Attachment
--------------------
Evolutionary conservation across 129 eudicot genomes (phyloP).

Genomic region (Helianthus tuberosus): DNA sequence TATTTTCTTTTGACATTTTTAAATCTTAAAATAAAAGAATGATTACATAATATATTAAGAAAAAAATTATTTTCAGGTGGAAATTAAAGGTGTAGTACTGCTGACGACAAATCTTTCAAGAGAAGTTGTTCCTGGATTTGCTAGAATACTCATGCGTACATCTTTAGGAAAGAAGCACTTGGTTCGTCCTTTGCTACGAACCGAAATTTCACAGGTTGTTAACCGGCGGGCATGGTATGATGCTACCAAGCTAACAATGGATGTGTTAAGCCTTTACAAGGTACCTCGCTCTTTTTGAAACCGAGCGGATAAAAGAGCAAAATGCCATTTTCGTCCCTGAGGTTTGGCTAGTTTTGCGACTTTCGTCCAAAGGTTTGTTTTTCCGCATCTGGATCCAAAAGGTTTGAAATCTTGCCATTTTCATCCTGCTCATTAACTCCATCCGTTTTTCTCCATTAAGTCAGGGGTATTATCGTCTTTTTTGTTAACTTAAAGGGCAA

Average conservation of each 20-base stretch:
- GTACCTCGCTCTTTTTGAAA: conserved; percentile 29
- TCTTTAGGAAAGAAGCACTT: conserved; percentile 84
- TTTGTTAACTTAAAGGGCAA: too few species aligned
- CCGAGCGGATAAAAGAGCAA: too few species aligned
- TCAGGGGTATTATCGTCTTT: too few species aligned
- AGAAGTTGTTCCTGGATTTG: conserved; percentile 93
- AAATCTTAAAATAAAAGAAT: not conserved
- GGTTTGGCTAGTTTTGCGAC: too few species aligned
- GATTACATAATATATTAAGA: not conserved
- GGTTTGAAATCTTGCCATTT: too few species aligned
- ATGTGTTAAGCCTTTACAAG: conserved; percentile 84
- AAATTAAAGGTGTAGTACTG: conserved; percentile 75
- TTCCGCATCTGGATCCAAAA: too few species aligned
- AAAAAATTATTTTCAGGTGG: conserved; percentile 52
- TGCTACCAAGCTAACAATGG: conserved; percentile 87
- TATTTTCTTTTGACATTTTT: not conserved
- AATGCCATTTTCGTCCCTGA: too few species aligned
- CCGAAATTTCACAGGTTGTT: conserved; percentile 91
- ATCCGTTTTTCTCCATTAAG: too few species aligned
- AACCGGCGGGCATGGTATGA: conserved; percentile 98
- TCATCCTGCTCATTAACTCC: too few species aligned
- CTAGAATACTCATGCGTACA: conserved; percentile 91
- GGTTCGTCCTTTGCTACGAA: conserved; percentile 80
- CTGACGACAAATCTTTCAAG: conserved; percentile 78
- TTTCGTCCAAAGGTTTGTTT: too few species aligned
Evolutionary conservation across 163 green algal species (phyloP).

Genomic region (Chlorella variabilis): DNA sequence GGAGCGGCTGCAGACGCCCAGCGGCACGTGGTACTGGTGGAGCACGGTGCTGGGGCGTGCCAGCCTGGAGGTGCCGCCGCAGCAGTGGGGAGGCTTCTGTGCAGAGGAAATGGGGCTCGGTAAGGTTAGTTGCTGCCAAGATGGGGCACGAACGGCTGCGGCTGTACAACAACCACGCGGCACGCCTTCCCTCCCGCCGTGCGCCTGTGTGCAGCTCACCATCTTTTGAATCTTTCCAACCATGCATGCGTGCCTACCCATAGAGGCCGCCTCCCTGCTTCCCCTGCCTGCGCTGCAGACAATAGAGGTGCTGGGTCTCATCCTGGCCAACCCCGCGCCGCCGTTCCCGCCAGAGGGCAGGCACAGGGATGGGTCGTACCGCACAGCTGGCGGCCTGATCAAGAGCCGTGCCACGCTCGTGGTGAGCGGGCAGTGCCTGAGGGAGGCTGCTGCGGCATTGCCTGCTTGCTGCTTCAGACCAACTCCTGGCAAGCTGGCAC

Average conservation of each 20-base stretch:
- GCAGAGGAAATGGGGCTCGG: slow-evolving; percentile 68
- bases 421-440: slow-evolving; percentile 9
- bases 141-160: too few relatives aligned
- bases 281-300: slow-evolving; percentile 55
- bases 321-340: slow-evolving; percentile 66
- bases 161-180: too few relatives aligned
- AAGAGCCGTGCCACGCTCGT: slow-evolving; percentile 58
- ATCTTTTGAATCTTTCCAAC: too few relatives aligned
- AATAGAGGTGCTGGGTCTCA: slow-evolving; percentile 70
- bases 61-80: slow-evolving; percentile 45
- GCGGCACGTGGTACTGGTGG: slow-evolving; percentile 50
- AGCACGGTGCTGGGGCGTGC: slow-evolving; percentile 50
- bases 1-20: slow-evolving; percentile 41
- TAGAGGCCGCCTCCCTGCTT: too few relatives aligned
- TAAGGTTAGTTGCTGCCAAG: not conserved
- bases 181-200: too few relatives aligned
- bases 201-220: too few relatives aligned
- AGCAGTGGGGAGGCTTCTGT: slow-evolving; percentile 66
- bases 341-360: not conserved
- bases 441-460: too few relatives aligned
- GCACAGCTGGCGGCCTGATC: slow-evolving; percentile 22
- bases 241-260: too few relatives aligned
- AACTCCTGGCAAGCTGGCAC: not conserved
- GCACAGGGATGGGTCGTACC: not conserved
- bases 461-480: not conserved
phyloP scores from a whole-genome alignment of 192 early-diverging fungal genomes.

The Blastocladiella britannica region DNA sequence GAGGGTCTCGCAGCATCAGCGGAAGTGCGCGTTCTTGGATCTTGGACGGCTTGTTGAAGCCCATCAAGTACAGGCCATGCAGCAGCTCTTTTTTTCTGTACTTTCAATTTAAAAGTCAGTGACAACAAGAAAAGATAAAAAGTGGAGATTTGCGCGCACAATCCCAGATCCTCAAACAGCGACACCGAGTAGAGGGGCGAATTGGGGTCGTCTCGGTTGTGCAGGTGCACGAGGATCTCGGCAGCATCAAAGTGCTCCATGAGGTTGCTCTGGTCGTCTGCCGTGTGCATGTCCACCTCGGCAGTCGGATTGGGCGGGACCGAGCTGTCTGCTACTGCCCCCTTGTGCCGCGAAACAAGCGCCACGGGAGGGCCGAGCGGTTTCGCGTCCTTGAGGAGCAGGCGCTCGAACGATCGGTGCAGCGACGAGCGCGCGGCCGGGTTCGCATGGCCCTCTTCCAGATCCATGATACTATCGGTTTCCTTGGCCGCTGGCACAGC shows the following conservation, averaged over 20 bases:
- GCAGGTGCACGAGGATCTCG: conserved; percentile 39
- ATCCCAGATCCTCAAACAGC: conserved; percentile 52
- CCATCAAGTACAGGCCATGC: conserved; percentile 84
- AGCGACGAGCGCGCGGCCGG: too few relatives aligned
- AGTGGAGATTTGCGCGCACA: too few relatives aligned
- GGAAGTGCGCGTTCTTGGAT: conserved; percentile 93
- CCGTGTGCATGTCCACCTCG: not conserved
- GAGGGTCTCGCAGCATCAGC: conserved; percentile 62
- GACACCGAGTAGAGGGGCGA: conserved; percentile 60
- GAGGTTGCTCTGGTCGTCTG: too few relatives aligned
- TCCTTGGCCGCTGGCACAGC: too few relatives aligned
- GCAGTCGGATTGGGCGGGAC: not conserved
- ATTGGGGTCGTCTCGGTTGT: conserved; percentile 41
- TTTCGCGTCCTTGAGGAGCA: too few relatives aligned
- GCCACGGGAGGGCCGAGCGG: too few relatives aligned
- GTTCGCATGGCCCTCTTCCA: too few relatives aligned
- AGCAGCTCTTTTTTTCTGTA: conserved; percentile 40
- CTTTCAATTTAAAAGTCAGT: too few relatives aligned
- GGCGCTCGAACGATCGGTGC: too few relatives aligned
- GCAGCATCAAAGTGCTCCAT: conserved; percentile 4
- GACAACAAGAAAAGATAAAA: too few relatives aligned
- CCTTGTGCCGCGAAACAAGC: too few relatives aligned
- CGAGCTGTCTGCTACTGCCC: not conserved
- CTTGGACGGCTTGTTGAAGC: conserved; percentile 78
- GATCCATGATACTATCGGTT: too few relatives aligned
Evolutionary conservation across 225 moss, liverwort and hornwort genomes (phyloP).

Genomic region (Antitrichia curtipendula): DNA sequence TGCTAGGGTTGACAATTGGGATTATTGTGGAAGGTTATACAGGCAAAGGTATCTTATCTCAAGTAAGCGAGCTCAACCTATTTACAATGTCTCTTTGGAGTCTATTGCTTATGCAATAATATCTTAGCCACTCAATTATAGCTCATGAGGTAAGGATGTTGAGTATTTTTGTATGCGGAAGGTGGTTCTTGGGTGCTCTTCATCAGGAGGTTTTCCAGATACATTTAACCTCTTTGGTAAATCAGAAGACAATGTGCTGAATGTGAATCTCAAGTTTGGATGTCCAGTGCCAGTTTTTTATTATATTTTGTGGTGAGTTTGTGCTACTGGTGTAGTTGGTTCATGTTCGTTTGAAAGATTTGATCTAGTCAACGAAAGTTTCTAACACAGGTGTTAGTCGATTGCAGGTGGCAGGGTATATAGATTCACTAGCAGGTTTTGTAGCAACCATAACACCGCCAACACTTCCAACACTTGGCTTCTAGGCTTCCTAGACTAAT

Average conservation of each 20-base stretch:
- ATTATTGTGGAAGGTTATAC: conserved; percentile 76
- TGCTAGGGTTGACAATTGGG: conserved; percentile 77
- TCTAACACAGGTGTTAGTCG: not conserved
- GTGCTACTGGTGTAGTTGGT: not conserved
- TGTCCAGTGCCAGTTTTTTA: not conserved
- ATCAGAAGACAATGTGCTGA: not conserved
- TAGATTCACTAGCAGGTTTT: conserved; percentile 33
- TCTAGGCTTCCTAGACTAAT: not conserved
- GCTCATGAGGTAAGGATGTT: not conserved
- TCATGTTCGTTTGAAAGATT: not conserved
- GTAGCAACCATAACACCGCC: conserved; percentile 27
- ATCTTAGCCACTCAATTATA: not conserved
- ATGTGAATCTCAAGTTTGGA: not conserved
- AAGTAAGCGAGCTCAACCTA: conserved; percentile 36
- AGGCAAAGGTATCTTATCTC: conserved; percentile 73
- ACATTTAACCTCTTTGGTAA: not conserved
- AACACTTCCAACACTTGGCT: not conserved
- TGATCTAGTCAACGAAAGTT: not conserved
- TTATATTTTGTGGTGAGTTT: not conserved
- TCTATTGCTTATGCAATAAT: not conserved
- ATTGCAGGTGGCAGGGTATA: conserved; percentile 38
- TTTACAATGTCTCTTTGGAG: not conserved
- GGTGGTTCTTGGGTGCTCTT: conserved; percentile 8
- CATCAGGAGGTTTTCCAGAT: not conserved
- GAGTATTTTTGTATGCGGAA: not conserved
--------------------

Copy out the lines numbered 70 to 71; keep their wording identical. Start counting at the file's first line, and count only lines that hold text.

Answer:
- GCAGTCGGATTGGGCGGGAC: not conserved
- ATTGGGGTCGTCTCGGTTGT: conserved; percentile 41